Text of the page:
Wanderland by Jini Reddy

4 out of 5 stars

People visit the countryside for a variety of different reasons, some for the pleasure of being away from a screen, some for the fresh air and others for some more serious rest and relaxation. There are plenty of guides that you can buy that suggest places to go and things to do, but there are times when some people want to find their own way and set their own agenda.

Reddy is a London based journalist who has had an unconventional and multicultural upbringing. With this outsiders perspective, she sets off on a journey to the English countryside to seek the spiritual and the magical where ever it exists. But rather than go to the classical spiritual sites of the UK , Reddy chooses to find her own paths and use her own inner compass as a guide. This personal pilgrimage had started up a mountain in the Pyrenees with a tent, nine bottles of water and, er, that was it. Alone in the tent the first night she heard a strange voice, terrified, she lay still for a couple of minutes that it lasted and it went as suddenly as it came. To this day she does not know what it was that made that sound, but it led to her wanting to know more about the spirit of the natural world.

It was the beginning of a journey that would take her all over the UK, to the far west in Cornwall, to visit a labyrinth on a farm and is soothed by the sound of birds and the sea. To High Weald in Sussex to search for the search for a spring with magical qualities and onto Herefordshire to meet a lady who has a ‘kenning’ or ‘knowing’ of the plants and animals that surround her. Lindisfarne is also on her travel list, to stay in a Christian retreat house and listen to the silence. Reddy has a passion for trees too and she arranges a trip arrange to Derwent Valley to meet a tree whisperer and she is lucky enough to get to visit the Ash Dome, a piece of living art created by the sculptor David Nash, high in the welsh hills, a place where the 22 trees have been grown together in the shape of a vortex. There is the obligatory visit to Glastonbury, a place where the magic has been expressed in retail form…

A sizeable portion of recent writing about the outdoors and landscape is about what the author can take from it, how it inspired them or was there as a crutch for their own health and wellbeing. And they are good reads, picking up on the connections that we have long lost to the natural world. A lot of this writing has been from predominately white male writers, with female authors only starting to get a look-in in the past few years. Reddy is a breath of fresh air in this camp, as she writes from a perspective from her family heritage and multicultural upbringing. She draws deep on all these facets and elements of her mother’s Hindu faith to explore the countryside in a way that I have not come across before. I really liked it because of that, she is prepared to embrace the activities that she has chosen, whilst still being a touch sceptical about it. It is also a reminder that the natural world is more than just the picturesque, there are thin places that have always had special significance to people over millennia. As an aside, it has an absolutely beautiful cover. If this sort of book interests you, I can also recommend Rising Ground by Philip Marsden, it focuses more on the spiritual legacy left behind in the landscape.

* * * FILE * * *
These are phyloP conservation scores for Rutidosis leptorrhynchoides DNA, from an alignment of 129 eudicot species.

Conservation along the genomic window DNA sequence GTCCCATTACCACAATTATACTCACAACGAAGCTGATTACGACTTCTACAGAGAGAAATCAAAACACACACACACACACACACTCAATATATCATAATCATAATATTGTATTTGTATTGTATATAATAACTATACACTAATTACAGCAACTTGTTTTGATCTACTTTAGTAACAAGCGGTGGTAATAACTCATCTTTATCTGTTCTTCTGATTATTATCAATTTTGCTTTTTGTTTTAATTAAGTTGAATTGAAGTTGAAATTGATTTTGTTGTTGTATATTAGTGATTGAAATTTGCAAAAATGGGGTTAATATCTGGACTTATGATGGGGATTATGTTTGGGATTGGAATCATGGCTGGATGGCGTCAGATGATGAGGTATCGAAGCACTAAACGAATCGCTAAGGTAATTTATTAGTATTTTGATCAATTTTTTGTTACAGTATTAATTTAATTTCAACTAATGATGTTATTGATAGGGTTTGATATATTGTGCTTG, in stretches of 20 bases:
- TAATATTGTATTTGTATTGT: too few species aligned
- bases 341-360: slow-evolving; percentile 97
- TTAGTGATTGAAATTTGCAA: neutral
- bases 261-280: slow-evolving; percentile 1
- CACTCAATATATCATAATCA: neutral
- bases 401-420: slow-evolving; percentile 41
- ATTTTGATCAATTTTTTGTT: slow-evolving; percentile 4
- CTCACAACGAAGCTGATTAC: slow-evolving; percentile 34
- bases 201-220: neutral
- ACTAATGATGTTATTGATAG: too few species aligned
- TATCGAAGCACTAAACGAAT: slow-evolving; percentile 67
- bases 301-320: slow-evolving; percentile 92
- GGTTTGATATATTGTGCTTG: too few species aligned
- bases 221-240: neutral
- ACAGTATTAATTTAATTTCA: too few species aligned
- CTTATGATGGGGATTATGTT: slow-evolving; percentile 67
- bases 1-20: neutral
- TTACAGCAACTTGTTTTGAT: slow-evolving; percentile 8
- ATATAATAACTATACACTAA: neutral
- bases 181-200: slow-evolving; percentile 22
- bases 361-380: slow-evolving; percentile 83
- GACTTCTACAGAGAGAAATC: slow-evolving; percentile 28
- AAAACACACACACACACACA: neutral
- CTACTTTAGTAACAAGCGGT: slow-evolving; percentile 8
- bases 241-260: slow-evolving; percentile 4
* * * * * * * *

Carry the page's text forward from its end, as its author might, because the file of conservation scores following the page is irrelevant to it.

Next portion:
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2 Comments

  1. Liz Dexter

    Oh this sounds brilliant, I have got it on my wish list already but might need to promote it! And I am currently reading Rising Ground, although I’ve not had a good enough chunk of solid time with it recently.

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